Appealing as a story of school and friendship as well as family.

BIG & LITTLE QUESTIONS

Wren’s school year is off to a rocky start after a summer turned upside down by her parents’ divorce.

Nine-year-old Wren, who is white, as are her parents and most of her friends, doesn’t know quite how to explain her summerlong silence to her best friend, Amber. The gap between them seems to widen when it appears that newcomer Marianna has supplanted Wren for Amber. A transplant to this small Wisconsin town from Seattle, Marianna has an enviable self-assurance and panache, along with an off-putting swagger. Meanwhile Wren is busy trying to hide her situation and make sense of her new schedule, with weekdays at Mom’s and weekends at Dad’s small cabin across the lake. She uses her phone’s dictionary both to define and frame her questions about divorce and family changes. Bowe’s first-person voice for Wren is quietly contemplative, frustrated, and confused by the disruption in her family but also determined to sort out how things will work. It’s a realistic young voice nicely free from snarky irony, and it’s focused on the arts of questioning and paying attention to the answers. Marianna has secrets of her own, and the growing bond between the girls is restorative for each of them as well as for Wren’s friendship with Amber.

Appealing as a story of school and friendship as well as family. (Fiction. 8-11)

Pub Date: March 21, 2017

ISBN: 978-0-8037-3693-1

Page Count: 240

Publisher: Kathy Dawson/Penguin

Review Posted Online: Nov. 16, 2016

Kirkus Reviews Issue: Dec. 1, 2016

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Readers will enjoy this sequel from a plot perspective and will learn how to play-act a trial, though they may not engage...

THE LEMONADE CRIME

From the Lemonade War series , Vol. 2

This sequel to The Lemonade War (2007), picking up just a few days later, focuses on how the fourth graders take justice into their own hands after learning that the main suspect in the case of the missing lemonade-stand money now owns the latest in game-box technology.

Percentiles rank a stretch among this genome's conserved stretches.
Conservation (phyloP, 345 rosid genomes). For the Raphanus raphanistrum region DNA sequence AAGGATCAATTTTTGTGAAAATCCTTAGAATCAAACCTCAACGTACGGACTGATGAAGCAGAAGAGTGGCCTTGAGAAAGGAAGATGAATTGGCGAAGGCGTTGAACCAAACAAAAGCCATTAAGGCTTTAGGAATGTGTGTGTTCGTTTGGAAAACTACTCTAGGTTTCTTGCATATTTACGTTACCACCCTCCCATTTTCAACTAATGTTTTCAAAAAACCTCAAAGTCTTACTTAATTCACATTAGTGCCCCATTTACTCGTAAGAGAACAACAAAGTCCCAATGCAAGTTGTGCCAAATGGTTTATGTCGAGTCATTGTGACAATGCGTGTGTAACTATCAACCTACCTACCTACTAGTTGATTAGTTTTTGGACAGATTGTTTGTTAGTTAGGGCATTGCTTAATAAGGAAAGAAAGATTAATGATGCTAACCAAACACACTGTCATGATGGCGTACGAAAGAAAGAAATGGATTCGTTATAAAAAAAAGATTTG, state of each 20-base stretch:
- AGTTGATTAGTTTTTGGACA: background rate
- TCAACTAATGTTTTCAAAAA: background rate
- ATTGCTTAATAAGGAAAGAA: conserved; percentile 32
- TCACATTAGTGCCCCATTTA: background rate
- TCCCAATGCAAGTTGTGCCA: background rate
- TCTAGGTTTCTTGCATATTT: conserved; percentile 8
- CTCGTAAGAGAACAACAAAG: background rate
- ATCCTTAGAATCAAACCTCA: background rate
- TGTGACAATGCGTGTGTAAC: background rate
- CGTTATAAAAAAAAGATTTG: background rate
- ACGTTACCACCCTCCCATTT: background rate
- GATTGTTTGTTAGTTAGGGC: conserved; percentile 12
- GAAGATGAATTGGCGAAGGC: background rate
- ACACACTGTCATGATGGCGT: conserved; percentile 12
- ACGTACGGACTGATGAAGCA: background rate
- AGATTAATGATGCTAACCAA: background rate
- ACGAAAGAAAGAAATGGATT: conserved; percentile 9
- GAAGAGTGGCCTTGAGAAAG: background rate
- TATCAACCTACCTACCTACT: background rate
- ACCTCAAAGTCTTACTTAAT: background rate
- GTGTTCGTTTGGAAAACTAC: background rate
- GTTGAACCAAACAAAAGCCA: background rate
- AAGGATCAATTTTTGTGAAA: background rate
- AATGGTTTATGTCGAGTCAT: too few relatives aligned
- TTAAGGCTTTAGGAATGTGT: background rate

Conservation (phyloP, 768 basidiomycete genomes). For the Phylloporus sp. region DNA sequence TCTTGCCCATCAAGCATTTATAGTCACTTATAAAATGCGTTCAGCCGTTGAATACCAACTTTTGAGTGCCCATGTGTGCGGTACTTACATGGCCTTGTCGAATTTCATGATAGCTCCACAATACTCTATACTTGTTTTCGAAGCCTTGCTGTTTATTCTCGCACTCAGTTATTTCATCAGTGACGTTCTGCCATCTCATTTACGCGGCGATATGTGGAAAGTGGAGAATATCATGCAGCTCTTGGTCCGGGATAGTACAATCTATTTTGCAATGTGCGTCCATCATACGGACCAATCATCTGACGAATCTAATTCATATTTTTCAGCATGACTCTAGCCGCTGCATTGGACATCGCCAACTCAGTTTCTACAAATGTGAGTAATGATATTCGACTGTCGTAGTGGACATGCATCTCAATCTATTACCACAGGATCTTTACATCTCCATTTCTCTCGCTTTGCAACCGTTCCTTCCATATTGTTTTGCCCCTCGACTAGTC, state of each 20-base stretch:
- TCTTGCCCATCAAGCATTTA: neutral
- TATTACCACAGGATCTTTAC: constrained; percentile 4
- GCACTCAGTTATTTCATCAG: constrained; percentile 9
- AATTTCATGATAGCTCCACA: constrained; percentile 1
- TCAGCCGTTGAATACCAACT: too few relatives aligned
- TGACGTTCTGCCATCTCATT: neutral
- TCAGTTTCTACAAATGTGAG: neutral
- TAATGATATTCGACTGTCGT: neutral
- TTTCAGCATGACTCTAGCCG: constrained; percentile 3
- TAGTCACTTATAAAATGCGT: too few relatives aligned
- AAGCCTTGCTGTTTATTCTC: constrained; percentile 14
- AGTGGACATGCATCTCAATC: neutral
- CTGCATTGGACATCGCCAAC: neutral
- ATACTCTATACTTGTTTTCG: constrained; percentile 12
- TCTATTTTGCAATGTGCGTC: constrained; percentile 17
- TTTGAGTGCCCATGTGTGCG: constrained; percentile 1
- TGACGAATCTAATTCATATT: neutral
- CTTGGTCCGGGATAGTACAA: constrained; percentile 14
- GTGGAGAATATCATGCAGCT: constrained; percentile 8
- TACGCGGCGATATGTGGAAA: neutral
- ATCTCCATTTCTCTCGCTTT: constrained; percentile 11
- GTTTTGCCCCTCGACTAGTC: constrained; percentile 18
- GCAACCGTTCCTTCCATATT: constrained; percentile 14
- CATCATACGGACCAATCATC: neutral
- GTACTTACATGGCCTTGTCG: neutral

Siblings Evan and Jessie (who skipped third grade because of her precocity) are sure Scott Spencer stole the $208 from Evan’s shorts and want revenge, especially as Scott’s new toy makes him the most popular kid in class, despite his personal shortcomings. Jessie’s solution is to orchestrate a full-blown trial by jury after school, while Evan prefers to challenge Scott in basketball. Neither channel proves satisfactory for the two protagonists (whose rational and emotional reactions are followed throughout the third-person narrative), though, ultimately, the matter is resolved. Set during the week of Yom Kippur, the story raises beginning questions of fairness, integrity, sin and atonement. Like John Grisham's Theodore Boone, Kid Lawyer (2010), much of the book is taken up with introducing courtroom proceedings for a fourth-grade level of understanding. Chapter headings provide definitions  (“due diligence,” “circumstantial evidence,” etc.) and explanation cards/documents drawn by Jessie are interspersed.

Readers will enjoy this sequel from a plot perspective and will learn how to play-act a trial, though they may not engage with the characters enough to care about how the justice actually pans out. (Fiction. 8-10)

Pub Date: May 2, 2011

ISBN: 978-0-547-27967-1

Page Count: 160

Publisher: Houghton Mifflin

Review Posted Online: April 5, 2011

Kirkus Reviews Issue: April 15, 2011

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The second installment in this spirited series is a hit.

WAYS TO GROW LOVE

From the Ryan Hart series , Vol. 2

A new baby coming means Ryan has lots of opportunities to grow love.

Ryan has so much to look forward to this summer—she is going to be a big sister, and she finally gets to go to church camp! But new adventures bring challenges, too. Ryan feels like the baby is taking forever to arrive, and with Mom on bed rest, she isn’t able to participate in the family’s typical summer activities. Ryan’s Dad is still working the late shift, which means he gets home and goes to bed when she and her older brother, Ray, are waking up, so their quality daddy-daughter time is limited to one day a week. When the time for camp finally arrives, Ryan is so worried about bugs, ghosts, and sharing a cabin that she wonders if she should go at all. Watson’s heroine is smart and courageous, bringing her optimistic attitude to any challenge she faces. Hard topics like family finances and complex relationships with friends are discussed in an age-appropriate way. Watson continues to excel at crafting a sense of place; she transports readers to Portland, Oregon, with an attention to detail that can only come from someone who has loved that city. Ryan, her family, and friends are Black, and occasional illustrations by Mata spotlight their joy and make this book shine.

The second installment in this spirited series is a hit. (Fiction. 8-10)

Pub Date: April 27, 2021

ISBN: 978-1-5476-0058-8

Page Count: 192

Publisher: Bloomsbury

Review Posted Online: March 17, 2021

Kirkus Reviews Issue: April 1, 2021

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